Aquest article no està traduït al català; es mostra la seva versió en anglès
On the Gypsies in Basildon and Badalona.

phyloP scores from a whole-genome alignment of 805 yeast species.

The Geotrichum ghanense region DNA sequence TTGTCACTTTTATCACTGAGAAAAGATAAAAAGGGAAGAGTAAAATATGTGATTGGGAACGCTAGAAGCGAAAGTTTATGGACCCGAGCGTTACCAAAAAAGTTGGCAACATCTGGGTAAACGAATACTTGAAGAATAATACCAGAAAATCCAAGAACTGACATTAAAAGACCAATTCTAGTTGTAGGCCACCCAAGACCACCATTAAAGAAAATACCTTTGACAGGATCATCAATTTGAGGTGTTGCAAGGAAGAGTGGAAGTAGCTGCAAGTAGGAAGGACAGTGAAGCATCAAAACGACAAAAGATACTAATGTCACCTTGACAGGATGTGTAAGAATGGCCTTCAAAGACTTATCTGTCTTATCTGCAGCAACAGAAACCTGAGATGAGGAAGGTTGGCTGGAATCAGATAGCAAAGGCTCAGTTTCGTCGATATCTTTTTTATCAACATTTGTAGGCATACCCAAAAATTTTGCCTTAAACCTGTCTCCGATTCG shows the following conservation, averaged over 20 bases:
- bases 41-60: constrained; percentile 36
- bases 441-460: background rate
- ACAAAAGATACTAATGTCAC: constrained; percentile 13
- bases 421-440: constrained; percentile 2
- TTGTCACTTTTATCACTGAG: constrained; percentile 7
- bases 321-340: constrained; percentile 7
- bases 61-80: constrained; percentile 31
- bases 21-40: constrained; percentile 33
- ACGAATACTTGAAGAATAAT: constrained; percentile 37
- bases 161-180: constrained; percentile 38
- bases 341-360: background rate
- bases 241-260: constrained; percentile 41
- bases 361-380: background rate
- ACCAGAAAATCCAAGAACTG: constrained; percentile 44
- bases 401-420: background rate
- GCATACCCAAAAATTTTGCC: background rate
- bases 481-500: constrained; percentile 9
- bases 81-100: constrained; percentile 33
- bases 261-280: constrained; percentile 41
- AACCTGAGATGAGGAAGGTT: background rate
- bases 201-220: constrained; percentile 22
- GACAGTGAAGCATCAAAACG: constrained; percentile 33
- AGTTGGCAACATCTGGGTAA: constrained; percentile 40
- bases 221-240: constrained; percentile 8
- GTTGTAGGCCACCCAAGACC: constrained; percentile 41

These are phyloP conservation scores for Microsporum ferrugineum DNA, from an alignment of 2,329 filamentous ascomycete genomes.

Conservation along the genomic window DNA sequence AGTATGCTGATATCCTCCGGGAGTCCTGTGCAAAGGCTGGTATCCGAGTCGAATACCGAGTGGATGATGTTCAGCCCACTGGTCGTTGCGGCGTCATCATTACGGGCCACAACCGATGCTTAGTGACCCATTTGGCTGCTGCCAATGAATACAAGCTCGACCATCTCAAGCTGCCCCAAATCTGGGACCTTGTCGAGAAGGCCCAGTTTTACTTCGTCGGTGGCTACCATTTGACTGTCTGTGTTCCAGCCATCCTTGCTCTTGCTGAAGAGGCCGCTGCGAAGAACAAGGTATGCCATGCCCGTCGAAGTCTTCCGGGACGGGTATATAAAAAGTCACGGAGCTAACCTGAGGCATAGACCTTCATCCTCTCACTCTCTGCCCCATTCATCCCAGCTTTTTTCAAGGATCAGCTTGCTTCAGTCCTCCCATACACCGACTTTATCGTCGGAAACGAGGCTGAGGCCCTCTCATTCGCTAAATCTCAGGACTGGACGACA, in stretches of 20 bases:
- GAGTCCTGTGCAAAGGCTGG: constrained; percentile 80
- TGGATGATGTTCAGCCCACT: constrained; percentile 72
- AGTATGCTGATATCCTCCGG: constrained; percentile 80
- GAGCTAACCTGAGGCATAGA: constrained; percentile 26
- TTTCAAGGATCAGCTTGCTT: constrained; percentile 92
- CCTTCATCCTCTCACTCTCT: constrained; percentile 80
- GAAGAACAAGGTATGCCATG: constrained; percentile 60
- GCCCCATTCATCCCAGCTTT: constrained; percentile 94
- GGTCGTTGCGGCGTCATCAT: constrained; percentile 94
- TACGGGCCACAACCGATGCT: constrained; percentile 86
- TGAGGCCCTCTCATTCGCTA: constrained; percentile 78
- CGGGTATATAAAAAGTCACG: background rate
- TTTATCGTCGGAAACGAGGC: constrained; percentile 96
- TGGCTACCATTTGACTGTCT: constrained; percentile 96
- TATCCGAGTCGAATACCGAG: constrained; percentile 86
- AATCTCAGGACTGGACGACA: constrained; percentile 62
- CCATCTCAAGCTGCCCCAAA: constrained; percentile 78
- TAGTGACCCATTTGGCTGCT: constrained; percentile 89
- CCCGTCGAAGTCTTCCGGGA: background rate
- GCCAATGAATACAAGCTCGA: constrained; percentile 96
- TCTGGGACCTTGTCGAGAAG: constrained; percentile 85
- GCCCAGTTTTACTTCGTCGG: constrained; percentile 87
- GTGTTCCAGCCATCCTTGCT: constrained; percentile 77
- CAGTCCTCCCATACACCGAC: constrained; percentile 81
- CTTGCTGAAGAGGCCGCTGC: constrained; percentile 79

At the time of writing, the English press is bursting at the seams with articles about the imminent eviction of 86 Gypsy families from Dale Farm, a piece of land the latter have lived on – and owned - for a decade, in Basildon, just north of Southend-on-Sea. Basildon Council and the government have calculated the eviction will cost 18 million quid: quite a lot of money to move people off their own property. In the UK, there are about 300,000 Gypsies who live in caravans and move around the country as they please, using purchased sites or pieces of common land as long-term bases. If the Dale Farm eviction goes ahead – and by the time you read this, it almost certainly will have – it will mark (or already has marked) the beginning of the end of the peripatetic lifestyle of Britain's Gypsies, who are already finding public water taps blocked up and common land sealed off wherever they go. An old story: the Roma have always been given short shrift by their more static fellow Europeans, be it in the form of racist stereotyping or even outright murder (the Nazis and their allies shot and gassed about 200,000 of them – the figure is from Anglo-Gypsy researcher Ian Hancock - in the 1940s). In Catalonia, they were shunned and despised for centuries, until in recent decades many paios started to appreciate the Gypsy contribution to Catalonia's cultural heritage. The poet Enric Casassas dedicated his 'Plaça Raspall' collection (1998) to the Gypsies of Barcelona's Gràcia district, whose council also dedicated a square to them – the Plaça del Poble Romaní – not long after. The musician Peret, one of the founders of the rumba catalana, has frequently reminded his interviewers that he is a Catalan-speaking Gypsy from a 200 year old community, much the same age as the one in Lleida, which now enjoys practically guidebook status. The mainly Gypsy district of Sant Jaume in Perpignan is regarded by many as a Catalan bastion (having resisted the cultural encroachment of the French ever since Northern Catalonia was annexed by Louis XIV back in 1659). Indeed, so groovy have Gypsies now become in the Catalan popular imagination, that the cryptoracist Mayor of Badalona, Xavier García Albiol, felt it necessary to insist that his recent anti-Gypsy smear campaign was aimed only at Romanian nationals, not the local gitanos. The Mayor of Basildon has no such qualms: the Gypsies whose way of life he wishes to destroy are not only living on their own land but – if their passports mean anything at all - in their own country.